WASHINGTON, D.C. — The Federal Aviation Administration (FAA) is forecasting that key airspace safety and efficiency modernization efforts will play a vital role in spurring long-term sustained growth in air travel and the nation’s overall economic health. This forecast, which comes after a short-term period of slow growth in aviation activity, underscores the need for the Next Generation Air Transportation System (NextGen) and continued investment in airport infrastructure projects.
“A safe, efficient and vibrant aviation system is vital to our nation’s economic health,” said Secretary of Transportation Ray LaHood. “We must find long-term solutions that will keep the U.S. aviation industry competitive and moving forward into the future.”
The FAA’s 20-year forecast for Fiscal Years 2010-2030 predicts domestic passenger enplanements will increase by 0.5 percent in 2010 and then grow an average of 2.5 percent per year during the remaining forecast period. Total operations at airports are forecast to decrease 2.7 percent to 51.5 million in 2010, and then grow at an average annual rate of 1.5 percent reaching 69.6 million in 2030. At the nation's 35 busiest airports, operations are expected to increase 60 percent from 2010 to 2030.
The FAA predicts that U.S. airlines will reach one billion passengers a year by 2023, and the number of passengers on U.S. airlines domestically and internationally is forecast to increase from 704 million in 2009 to 1.21 billion by 2030.
“This forecast makes a very strong business case for NextGen,” said FAA Administrator Randy Babbitt. "Without NextGen, we won’t be able to handle the increased demand for service that this forecast anticipates.”
NextGen is transforming air traffic control from the ground-based radar system of today to a satellite-based system of the future. These advancements are already showing safety, efficiency and environmental benefits. NextGen technologies and procedures will increase capacity and safety and reduce fuel burn, carbon emissions and noise by providing more efficient air routes and procedures. Other innovations include improved weather forecasting, data networking and digital communications. Hand in hand with these state-of-the-art technologies are airport improvements that are beginning to give pilots and controllers a more precise picture of the location of aircraft and vehicles on runways and taxiways.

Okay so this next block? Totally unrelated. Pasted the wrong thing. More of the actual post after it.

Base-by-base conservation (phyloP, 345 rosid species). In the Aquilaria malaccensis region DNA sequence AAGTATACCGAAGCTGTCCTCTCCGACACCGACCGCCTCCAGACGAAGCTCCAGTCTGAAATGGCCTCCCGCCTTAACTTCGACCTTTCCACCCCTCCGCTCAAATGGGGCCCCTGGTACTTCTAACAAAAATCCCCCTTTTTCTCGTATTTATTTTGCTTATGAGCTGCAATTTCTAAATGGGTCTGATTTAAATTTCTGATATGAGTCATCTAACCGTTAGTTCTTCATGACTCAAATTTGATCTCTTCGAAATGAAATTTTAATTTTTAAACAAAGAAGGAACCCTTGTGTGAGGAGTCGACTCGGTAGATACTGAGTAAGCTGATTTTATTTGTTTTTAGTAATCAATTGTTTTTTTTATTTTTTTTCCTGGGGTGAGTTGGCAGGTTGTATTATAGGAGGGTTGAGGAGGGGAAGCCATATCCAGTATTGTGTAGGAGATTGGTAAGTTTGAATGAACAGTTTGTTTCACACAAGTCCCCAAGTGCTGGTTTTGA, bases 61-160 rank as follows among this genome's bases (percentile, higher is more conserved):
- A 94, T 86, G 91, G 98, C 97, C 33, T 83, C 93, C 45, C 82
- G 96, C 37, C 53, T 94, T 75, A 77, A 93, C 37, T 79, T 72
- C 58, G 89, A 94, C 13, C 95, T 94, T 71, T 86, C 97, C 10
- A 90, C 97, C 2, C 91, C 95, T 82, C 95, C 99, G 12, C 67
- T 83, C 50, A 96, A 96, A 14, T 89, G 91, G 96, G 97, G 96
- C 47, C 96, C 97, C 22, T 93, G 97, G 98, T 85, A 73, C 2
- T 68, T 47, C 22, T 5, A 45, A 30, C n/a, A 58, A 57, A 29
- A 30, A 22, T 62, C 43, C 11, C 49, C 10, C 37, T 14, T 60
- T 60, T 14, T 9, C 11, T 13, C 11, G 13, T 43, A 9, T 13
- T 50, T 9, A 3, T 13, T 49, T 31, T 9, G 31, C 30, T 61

The American Recovery and Reinvestment Act of 2009 (ARRA) provides significant infrastructure improvements to meet growing airspace needs. It has provided $1.1 billion to airports nationwide. To date, 326 grants for over 360 projects have been distributed to airports that support passenger and cargo service as well as general aviation. Recovery Act grants are being used at both urban and rural airports to fund a variety of different modernization efforts including facility construction, safety enhancements and the rehabilitation of runways, taxiways and other infrastructure.
Today’s FAA forecast was unveiled at an annual aviation conference in Washington that brings members of the aviation community together to discuss how the forecast projections may affect policies and plans for aviation. For more information visit: www.faa.gov.
Forecast reflects current downturn; long-term prospects sound.
... was the overriding message from Administrator Randy Babbitt at the FAA’s annual Forecast Conference this week. He’s right, of course. At a time when the news is generally negative on...
Today’s release of the FAA Aerospace Forecast Fiscal Years 2011-2031 predicts that U.S. airlines will reach the 1 billion passengers-per-year mark by 2021, two years earlier than last year’s...
ITT heads effort to provide $1.5 billion in financing